While I sat in one of the big bay windows in the carpeted hallway, the line for the bathroom became confused with the line to get into the panel discussion on campus censorship, featuring living lightning rod Ann Coulter. A man wearing a red, white, and blue flannel and jeans sat down next to me. His piercing blue eyes shone from below the brim of his immaculate MAGA hat. He was there with his girlfriend, whom he was turning on to politics, which he said he had been into forever. He gestured to someone standing close by also wearing a red MAGA hat, only mesh. “Do you think he was into politics two years ago?” I said I didn’t know. He half-scoffed at the man’s back. His girlfriend reappeared from the scrum of the bathroom line. Somehow even politics could be something to claim as being into before it got played out, like a band or a bar.
Later on Saturday afternoon, in a packed Civic Auditorium, Chelsea Handler interviewed right-wing wunderkind Tomi Lahren. Handler began the session with requisite listen-to-the-other-side lip service and professed a belief that her young subject was sincere and should be heard. As the discussion progressed, she was taken aback, horrified even, by the crowd’s reactions. Boos and cheers rang out whenever their woman scored what they thought was an undeniable rhetorical victory. “This isn’t a football game,” Handler admonished. She seemed clueless that Politicon was entertainment and that the crowd were mere fans. Lahren, meanwhile, basked in it, at one point proudly admitting she, at 24, was still covered by her parent’s health insurance, thanks to the ACA. “For shame!” bayed the good Democrats in the crowd, and Handler looked exasperated. After 20 minutes I’d had enough and walked out.
Politicon is a media event tailor-made for our time. It takes the early successes of cable news, which got people like my grandfather to consume reporting on politics as an entertainment and wed it to the low stakes of sports. It plays on an ossifying us-and-them standard. Red Sox vs. Yankees; Lakers vs. Celtics; Red vs. Blue. The other side is tolerated in order to confirm one’s own already-held beliefs. By pushing this narrative, the mediation of politics through bloodless competition masks something far deeper and more unsettling.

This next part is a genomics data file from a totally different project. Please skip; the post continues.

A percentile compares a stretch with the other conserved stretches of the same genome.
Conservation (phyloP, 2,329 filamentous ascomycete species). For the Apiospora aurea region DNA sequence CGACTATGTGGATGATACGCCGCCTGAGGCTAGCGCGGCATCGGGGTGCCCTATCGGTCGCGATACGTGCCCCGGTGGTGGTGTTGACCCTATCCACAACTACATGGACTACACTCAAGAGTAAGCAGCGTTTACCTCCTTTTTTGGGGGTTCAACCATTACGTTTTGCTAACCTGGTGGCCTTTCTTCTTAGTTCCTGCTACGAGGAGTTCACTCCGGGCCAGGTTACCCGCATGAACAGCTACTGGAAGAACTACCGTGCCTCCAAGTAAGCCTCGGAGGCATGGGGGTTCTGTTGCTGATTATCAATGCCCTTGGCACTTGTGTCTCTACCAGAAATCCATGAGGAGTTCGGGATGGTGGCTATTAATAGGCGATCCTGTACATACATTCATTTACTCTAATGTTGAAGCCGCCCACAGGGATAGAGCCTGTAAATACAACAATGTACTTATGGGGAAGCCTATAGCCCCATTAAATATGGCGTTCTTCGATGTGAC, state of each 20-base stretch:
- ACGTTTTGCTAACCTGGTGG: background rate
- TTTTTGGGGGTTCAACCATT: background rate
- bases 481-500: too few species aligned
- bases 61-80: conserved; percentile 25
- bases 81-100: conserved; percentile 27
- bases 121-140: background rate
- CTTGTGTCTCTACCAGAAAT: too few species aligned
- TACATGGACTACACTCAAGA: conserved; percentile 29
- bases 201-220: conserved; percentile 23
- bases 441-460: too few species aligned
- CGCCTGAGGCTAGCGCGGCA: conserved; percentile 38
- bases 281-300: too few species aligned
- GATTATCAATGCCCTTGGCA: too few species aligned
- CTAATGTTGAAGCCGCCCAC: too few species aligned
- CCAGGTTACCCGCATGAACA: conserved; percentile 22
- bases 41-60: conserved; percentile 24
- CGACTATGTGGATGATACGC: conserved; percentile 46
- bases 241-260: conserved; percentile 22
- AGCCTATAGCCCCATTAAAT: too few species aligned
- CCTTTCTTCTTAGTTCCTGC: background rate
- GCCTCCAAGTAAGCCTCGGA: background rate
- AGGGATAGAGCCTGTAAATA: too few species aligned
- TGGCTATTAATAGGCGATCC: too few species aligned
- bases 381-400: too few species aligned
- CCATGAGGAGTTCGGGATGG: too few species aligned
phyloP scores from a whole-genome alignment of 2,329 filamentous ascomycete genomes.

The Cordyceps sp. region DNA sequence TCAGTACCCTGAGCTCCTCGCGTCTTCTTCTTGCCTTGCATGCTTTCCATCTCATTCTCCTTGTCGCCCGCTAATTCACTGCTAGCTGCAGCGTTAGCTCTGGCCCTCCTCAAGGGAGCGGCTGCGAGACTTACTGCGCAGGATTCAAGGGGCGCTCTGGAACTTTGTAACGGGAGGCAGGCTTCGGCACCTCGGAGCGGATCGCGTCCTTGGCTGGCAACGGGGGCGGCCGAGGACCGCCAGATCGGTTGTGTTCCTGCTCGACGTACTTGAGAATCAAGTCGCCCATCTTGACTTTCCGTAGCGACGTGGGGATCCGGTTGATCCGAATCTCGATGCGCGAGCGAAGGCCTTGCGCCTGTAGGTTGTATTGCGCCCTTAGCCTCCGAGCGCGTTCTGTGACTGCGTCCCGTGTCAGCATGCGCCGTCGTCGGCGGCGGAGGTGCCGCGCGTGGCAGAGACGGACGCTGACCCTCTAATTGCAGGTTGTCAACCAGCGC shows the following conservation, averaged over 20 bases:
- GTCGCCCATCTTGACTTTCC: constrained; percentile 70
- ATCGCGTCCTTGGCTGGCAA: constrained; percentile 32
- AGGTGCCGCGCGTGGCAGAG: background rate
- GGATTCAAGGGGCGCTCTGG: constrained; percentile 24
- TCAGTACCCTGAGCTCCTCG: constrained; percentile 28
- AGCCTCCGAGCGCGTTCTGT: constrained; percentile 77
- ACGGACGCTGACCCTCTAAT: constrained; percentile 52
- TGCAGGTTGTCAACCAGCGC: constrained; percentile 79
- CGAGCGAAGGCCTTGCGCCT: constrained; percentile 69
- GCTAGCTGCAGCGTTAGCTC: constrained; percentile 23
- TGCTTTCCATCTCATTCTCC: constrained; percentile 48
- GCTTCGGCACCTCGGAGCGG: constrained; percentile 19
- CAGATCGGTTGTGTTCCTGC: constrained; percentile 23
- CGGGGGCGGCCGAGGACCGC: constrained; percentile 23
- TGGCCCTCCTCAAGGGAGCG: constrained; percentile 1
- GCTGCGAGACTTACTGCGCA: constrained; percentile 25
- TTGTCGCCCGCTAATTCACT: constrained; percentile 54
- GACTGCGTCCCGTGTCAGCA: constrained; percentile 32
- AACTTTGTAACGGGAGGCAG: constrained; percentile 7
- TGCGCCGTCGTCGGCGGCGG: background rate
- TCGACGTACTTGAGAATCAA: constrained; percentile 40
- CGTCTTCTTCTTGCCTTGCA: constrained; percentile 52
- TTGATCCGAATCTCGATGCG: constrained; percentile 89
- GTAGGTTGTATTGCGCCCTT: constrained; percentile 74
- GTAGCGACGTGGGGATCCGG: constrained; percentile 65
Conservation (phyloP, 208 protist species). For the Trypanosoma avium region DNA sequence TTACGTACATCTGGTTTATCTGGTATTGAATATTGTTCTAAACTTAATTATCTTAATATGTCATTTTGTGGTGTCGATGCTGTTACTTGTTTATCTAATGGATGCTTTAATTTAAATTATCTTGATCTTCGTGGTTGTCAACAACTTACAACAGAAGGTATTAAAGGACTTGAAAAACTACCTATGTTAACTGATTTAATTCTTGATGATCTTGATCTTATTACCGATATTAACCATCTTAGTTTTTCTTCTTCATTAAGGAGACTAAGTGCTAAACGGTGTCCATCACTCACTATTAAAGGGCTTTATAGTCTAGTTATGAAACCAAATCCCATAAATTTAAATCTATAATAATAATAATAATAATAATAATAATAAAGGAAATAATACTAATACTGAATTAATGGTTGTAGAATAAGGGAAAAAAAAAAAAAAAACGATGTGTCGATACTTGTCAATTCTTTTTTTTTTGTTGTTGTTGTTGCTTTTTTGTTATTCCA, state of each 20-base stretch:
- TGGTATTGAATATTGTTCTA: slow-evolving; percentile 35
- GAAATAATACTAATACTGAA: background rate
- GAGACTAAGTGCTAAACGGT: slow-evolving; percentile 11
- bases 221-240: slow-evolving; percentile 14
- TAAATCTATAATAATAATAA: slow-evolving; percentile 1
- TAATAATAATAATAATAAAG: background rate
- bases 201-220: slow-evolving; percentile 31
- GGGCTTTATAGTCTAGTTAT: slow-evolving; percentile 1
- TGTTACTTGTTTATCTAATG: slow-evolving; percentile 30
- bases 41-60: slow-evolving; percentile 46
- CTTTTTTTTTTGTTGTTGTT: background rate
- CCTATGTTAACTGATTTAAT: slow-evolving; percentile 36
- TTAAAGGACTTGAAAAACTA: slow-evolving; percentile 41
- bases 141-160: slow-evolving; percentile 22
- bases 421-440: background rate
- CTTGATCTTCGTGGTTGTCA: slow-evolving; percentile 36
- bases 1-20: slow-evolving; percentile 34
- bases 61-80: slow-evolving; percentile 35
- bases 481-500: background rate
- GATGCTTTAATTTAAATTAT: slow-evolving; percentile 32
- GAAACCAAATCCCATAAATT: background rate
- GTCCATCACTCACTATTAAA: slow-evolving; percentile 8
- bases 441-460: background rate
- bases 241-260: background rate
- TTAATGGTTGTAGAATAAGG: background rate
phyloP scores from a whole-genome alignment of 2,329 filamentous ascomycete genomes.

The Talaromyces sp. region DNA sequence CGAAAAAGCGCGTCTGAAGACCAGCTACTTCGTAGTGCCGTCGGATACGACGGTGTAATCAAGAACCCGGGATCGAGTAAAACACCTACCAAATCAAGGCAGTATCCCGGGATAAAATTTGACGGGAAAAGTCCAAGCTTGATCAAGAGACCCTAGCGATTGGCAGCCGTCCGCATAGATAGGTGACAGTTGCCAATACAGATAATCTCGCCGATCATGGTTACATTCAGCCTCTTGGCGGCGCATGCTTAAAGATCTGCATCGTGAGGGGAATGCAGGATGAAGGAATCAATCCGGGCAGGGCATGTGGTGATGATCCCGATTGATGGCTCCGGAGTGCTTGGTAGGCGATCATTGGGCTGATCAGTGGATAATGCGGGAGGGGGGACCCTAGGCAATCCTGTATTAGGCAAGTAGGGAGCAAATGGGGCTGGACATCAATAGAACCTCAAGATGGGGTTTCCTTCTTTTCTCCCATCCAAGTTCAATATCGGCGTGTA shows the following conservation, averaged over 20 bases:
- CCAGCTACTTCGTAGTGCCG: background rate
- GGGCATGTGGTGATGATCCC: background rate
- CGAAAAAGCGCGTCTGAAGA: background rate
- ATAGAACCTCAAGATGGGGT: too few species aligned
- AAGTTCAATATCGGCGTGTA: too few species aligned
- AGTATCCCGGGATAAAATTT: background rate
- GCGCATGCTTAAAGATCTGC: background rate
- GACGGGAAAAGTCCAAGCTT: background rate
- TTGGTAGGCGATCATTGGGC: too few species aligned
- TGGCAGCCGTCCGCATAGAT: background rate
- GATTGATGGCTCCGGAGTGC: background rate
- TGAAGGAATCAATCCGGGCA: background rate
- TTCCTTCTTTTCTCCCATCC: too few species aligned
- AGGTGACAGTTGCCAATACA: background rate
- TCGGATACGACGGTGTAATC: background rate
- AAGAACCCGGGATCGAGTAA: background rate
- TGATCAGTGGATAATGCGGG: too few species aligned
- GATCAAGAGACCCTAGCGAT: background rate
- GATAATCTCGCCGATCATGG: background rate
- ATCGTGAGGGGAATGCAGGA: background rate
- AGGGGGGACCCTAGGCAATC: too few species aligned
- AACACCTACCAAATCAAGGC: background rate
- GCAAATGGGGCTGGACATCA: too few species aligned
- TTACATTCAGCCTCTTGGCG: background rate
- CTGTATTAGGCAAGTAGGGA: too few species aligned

In the second episode of their podcast History Matters, the Los Angeles-based historians Keith Pluymers and Patrick Wyman discuss concepts of political breakdown and crisis. Drawing on examples of Stuart England and the late Roman Republic, they forward a fascinating thesis for our current moment. Much like the Roman Republic, political order in the US is based on a set of unspoken conventions and ideologies about how politicians and people must behave, particularly in terms of compromise or bipartisanship. Washington “worked” so long as politicians of all stripes agreed to follow these rules.
However, instability and dynamism are facts of history, and when actors begin to transgress those conventions we find slow-burning changes or historic ruptures. For Romans of the late Republic this meant a major increase in political violence and assassinations, something unthinkable a century prior. In 2017, this means a type of politics that has been brewing for some time in the US, is personified by Trump, and represents a group “engaging in the naked exercise of power” while the other is still trying to craft consensus.
Thus, Handler’s and Lahren’s differing reactions to the unspoken aims of Politicon is telling. One represents a group that, as Emmett Rensin wrote in these pages, is “standing beside a smoldering ruin… attempting to reassert control over a world they no longer recognize.” While they pine for the veneer of wonkish civility that masked the unpleasantness of double-tap drones strikes, mass deportations and means testing for welfare, the other side has shed formerly “shared fictions” of our politics for naked power wrapped in the accusatory language of illegitimacy, fakeness, and white victimhood. If he wasn’t one of those who spent his life believing those national political fictions, my grandfather might have even appreciated the sheer audacity of it. However, I’m not sure he would have bought a ticket to Politicon.
Image via Getty on behalf of Politicon